Jump to content

curtisa

Forum Manager
  • Content count

    2,203
  • Joined

  • Last visited

  • Days Won

    85

Everything posted by curtisa

  1. curtisa

    P-90 wiring

    I think what you have to do is separate the shared connection from the pickup wire and brass plate, and run a separate wire from the brass backplate to the nearest grounding point inside the guitar. This replicates the requirement for disconnecting the chrome coverplate and grounding it separately on a stock Tele neck pickup for the 4-way switching you're looking at.
  2. curtisa

    Bokchoi's Double Humbucker Tele

    You'll want a roundover of some description on the body. Anything with sharp (ish) edges is just asking for denting or chipping as soon as you look at it. IME a 3mm fillet looks good.
  3. curtisa

    SG Respin

    Wow. Two curses for two. Guess you're never touching SG builds again then?
  4. Given the price and lead time of a genuine Chapman stick, I'm surprised you don't see more people building their own versions of it. Great to see another self-built oddity emerging from the depths of the forum. You're not an expat Australian, are you? My understanding was that most Americans didn't really 'get' AFL and thought it was a bit silly
  5. I normally route the wiring channels into the main blank before attaching the top, but it does require some planning to make sure you put them in the right spot first. You appear to be designing everything in CAD though, so you should be able to plan ahead to get them located in the right spots. A 6-8mm straight channel between all three pickups and another channel at the lower-left corner of the bridge humbucker location leading to the control cavity would suffice. Or three individual 6mm channels between each pickup and the control cavity if you prefer. PS - if you'd like to turn this into a build thread, let one of us mods know and we can move it into the 'In Progress' section for you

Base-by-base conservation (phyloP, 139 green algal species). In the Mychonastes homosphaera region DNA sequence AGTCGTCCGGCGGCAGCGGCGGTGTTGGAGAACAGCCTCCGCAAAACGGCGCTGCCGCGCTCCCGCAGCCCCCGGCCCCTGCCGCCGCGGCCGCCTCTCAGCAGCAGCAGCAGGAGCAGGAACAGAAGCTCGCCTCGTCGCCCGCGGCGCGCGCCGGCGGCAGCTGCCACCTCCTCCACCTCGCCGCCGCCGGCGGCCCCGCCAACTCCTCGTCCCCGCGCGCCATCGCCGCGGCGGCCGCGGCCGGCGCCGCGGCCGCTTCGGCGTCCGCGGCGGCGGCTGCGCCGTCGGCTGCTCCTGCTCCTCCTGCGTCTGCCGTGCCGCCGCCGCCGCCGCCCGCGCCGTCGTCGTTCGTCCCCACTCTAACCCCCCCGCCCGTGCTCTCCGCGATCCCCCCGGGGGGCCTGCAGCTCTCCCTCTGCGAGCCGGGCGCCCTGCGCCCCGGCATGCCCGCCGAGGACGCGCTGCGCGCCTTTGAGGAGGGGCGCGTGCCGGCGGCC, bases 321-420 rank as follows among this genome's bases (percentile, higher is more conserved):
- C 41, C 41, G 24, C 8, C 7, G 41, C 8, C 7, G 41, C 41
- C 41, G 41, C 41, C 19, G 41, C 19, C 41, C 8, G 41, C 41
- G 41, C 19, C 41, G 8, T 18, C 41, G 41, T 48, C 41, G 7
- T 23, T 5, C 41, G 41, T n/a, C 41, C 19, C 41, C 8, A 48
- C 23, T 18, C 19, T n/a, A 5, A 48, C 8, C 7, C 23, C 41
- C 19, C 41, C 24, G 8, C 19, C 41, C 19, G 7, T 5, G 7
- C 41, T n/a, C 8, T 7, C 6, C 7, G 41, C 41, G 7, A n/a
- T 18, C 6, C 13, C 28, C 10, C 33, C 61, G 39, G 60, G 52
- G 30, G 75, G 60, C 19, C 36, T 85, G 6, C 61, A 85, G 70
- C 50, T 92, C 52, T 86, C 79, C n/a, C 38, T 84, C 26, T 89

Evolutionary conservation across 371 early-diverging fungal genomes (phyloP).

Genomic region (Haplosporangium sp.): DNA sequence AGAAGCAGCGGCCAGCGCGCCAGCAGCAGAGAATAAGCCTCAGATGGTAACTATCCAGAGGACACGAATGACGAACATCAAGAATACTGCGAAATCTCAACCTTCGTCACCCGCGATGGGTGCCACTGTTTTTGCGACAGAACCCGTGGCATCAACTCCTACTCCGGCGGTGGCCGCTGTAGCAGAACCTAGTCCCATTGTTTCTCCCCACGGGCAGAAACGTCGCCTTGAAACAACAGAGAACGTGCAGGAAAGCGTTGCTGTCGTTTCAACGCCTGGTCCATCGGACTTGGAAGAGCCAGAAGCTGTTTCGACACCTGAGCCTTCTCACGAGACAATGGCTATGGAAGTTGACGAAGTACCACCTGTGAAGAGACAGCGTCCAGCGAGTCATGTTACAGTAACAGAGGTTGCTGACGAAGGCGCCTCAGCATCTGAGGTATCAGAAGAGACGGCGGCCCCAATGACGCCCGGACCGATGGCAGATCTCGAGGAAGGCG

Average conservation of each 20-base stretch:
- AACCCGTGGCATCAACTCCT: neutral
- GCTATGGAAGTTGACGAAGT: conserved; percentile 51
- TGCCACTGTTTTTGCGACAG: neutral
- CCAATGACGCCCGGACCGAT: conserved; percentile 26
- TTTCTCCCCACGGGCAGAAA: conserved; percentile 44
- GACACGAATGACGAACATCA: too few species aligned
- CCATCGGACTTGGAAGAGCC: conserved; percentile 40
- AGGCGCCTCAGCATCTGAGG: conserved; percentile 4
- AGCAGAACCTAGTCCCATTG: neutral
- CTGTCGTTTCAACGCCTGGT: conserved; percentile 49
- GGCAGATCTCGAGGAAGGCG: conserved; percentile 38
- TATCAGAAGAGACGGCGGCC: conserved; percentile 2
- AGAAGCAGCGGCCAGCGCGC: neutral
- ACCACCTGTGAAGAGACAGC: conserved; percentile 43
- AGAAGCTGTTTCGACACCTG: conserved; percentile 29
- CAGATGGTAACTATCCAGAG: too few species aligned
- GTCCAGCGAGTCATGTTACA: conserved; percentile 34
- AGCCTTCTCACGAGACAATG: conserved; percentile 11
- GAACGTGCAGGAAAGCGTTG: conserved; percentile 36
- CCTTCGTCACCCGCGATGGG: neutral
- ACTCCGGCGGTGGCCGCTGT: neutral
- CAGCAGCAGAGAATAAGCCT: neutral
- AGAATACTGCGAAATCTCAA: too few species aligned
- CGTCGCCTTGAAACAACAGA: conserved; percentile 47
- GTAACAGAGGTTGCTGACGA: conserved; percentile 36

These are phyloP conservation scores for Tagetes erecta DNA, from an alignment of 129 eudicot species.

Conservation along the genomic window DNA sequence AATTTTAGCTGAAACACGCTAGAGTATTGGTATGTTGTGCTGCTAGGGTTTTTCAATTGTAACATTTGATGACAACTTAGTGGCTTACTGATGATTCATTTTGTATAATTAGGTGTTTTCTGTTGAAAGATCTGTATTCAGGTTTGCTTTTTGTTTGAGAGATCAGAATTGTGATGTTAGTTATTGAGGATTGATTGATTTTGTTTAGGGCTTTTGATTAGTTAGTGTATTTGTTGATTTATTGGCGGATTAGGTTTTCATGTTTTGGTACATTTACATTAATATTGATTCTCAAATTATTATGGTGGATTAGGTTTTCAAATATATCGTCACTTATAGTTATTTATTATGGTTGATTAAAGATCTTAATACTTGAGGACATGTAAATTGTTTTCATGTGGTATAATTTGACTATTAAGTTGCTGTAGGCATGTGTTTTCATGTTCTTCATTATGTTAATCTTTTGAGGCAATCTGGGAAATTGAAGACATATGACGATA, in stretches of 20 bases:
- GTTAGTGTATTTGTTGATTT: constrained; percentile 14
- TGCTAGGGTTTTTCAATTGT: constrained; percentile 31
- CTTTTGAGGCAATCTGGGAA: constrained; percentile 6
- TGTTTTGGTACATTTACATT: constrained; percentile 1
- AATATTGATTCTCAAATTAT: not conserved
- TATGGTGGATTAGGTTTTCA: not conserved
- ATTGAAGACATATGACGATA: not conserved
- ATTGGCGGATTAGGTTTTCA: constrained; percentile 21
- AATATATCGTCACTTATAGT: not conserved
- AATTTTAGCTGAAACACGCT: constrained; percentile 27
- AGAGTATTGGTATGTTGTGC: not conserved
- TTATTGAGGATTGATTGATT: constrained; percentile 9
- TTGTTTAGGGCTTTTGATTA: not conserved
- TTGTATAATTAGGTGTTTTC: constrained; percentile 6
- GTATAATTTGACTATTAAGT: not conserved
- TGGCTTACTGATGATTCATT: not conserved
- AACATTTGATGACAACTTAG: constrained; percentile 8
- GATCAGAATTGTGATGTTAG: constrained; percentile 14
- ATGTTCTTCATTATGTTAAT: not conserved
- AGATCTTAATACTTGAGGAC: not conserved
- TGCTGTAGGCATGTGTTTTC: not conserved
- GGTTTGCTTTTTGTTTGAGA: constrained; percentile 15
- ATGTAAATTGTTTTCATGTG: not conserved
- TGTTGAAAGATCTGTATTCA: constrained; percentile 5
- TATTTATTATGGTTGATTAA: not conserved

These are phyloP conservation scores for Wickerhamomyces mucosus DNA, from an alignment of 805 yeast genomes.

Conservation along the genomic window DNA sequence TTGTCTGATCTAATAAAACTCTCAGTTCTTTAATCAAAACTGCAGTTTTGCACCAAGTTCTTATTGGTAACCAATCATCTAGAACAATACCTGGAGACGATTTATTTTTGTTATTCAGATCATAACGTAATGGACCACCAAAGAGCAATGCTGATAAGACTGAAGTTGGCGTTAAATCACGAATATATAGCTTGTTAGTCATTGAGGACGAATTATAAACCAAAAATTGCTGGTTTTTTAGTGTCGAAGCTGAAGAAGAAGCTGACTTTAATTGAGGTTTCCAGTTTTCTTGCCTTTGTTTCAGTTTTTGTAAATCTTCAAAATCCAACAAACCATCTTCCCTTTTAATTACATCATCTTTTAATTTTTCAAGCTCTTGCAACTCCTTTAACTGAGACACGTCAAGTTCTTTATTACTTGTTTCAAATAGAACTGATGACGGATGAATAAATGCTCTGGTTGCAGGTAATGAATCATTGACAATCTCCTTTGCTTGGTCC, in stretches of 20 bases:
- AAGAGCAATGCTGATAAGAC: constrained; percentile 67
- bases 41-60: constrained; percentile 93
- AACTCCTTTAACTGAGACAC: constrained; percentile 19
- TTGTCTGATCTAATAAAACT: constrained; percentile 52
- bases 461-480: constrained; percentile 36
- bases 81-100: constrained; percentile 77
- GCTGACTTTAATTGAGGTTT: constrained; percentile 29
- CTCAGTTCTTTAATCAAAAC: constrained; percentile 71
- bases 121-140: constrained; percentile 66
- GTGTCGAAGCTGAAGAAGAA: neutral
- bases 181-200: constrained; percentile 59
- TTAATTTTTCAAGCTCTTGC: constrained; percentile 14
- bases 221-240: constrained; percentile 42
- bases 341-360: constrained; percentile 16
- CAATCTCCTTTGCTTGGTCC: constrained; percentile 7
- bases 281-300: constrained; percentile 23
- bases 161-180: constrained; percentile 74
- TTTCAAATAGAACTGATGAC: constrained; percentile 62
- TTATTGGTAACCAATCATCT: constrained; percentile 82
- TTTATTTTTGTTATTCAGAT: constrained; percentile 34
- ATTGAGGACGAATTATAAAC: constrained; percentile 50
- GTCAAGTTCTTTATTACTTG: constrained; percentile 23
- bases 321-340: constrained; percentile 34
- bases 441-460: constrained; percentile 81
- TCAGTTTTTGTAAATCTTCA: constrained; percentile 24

6. curtisa

    SHB-2 - Tele build

    Do you ever intend on removing them? If it were me I'd just permanently glue them in place with a couple of dots of CA. You mean the missing pickup screw holes? I reckon you'd be able to drill and countersink them and just touch up the freshly exposed timber with a bit more black dye and Tru-oil finish. Once the screws are in you'd never know they were there.
  7. curtisa

    Upgrading my NK headless guitar

    For a non-fanned bridge layout, that seems overly complicated. There's mountains of intonation adjustment range on the T4M baseplates; there's no need to pre-stagger them for a normal, perpendicular bridge pattern. To do individual saddles will take a lot of careful planning and cutting. I could see it being done with a brad point or forstener bit of the same diameter as the curved section of each base plate. Drill each end of the body where the saddles are going to be installed to accommodate the baseplate and join the two drilled sections by hogging out with a chisel. At the bare minimum you'd want a drill press to get it looking clean and consistent. The first time I installed a set of T4Ms I made up a template with an indexable baseplate that matched the spacing and position of the saddles, but I've also got access to a CNC which makes doing this kind of template work fairly trivial. It'd be pretty tough to replicate it freehand, but maybe it will spark siome ideas for you: @Pariahrob was working on a T4M installation for a while. His build uses a square, common recess for all six tuners which looks quite neat. I assume he used a router and some kind of template, which would be easy to replicate using a piece of 1/4" MDF:
  8. curtisa

    32" scale p bass "the picalow"